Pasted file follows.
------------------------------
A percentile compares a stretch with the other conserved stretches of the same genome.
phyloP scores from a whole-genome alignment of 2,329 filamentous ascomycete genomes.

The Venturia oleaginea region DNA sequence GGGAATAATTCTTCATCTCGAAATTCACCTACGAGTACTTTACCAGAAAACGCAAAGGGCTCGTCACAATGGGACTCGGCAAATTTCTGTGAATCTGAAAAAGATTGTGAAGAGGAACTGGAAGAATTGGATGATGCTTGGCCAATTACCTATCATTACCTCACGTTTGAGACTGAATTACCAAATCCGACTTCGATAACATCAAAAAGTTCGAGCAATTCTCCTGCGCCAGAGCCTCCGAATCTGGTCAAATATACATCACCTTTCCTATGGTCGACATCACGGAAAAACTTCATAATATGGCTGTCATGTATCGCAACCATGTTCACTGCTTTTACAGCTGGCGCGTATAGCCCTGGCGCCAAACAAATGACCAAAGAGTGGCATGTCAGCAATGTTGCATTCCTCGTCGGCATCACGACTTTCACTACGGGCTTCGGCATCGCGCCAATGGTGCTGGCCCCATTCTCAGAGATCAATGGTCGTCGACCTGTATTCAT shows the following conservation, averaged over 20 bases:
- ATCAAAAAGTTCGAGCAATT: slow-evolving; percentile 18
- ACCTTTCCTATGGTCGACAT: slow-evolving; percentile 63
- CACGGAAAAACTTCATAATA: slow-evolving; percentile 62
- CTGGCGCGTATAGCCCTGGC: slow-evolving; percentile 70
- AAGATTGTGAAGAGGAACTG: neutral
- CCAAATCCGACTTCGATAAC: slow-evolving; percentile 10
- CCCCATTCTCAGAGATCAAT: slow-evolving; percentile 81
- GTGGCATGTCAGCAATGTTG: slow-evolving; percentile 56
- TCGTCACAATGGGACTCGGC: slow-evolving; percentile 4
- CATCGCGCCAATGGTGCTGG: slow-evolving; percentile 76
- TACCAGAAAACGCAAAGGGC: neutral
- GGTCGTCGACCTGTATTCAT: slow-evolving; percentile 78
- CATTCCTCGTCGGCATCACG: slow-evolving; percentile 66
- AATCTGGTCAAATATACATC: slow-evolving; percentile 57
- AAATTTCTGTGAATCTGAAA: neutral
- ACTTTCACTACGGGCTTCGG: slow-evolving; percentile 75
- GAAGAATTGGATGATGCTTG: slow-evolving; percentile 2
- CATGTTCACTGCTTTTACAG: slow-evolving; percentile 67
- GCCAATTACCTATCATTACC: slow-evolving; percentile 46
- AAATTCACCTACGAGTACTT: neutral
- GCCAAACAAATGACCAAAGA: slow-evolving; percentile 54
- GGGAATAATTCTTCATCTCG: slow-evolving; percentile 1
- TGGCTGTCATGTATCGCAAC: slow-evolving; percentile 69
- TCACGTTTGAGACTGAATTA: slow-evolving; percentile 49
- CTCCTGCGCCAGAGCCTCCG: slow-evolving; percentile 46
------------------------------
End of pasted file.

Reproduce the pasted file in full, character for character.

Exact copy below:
A percentile compares a stretch with the other conserved stretches of the same genome.
phyloP scores from a whole-genome alignment of 2,329 filamentous ascomycete genomes.

The Venturia oleaginea region DNA sequence GGGAATAATTCTTCATCTCGAAATTCACCTACGAGTACTTTACCAGAAAACGCAAAGGGCTCGTCACAATGGGACTCGGCAAATTTCTGTGAATCTGAAAAAGATTGTGAAGAGGAACTGGAAGAATTGGATGATGCTTGGCCAATTACCTATCATTACCTCACGTTTGAGACTGAATTACCAAATCCGACTTCGATAACATCAAAAAGTTCGAGCAATTCTCCTGCGCCAGAGCCTCCGAATCTGGTCAAATATACATCACCTTTCCTATGGTCGACATCACGGAAAAACTTCATAATATGGCTGTCATGTATCGCAACCATGTTCACTGCTTTTACAGCTGGCGCGTATAGCCCTGGCGCCAAACAAATGACCAAAGAGTGGCATGTCAGCAATGTTGCATTCCTCGTCGGCATCACGACTTTCACTACGGGCTTCGGCATCGCGCCAATGGTGCTGGCCCCATTCTCAGAGATCAATGGTCGTCGACCTGTATTCAT shows the following conservation, averaged over 20 bases:
- ATCAAAAAGTTCGAGCAATT: slow-evolving; percentile 18
- ACCTTTCCTATGGTCGACAT: slow-evolving; percentile 63
- CACGGAAAAACTTCATAATA: slow-evolving; percentile 62
- CTGGCGCGTATAGCCCTGGC: slow-evolving; percentile 70
- AAGATTGTGAAGAGGAACTG: neutral
- CCAAATCCGACTTCGATAAC: slow-evolving; percentile 10
- CCCCATTCTCAGAGATCAAT: slow-evolving; percentile 81
- GTGGCATGTCAGCAATGTTG: slow-evolving; percentile 56
- TCGTCACAATGGGACTCGGC: slow-evolving; percentile 4
- CATCGCGCCAATGGTGCTGG: slow-evolving; percentile 76
- TACCAGAAAACGCAAAGGGC: neutral
- GGTCGTCGACCTGTATTCAT: slow-evolving; percentile 78
- CATTCCTCGTCGGCATCACG: slow-evolving; percentile 66
- AATCTGGTCAAATATACATC: slow-evolving; percentile 57
- AAATTTCTGTGAATCTGAAA: neutral
- ACTTTCACTACGGGCTTCGG: slow-evolving; percentile 75
- GAAGAATTGGATGATGCTTG: slow-evolving; percentile 2
- CATGTTCACTGCTTTTACAG: slow-evolving; percentile 67
- GCCAATTACCTATCATTACC: slow-evolving; percentile 46
- AAATTCACCTACGAGTACTT: neutral
- GCCAAACAAATGACCAAAGA: slow-evolving; percentile 54
- GGGAATAATTCTTCATCTCG: slow-evolving; percentile 1
- TGGCTGTCATGTATCGCAAC: slow-evolving; percentile 69
- TCACGTTTGAGACTGAATTA: slow-evolving; percentile 49
- CTCCTGCGCCAGAGCCTCCG: slow-evolving; percentile 46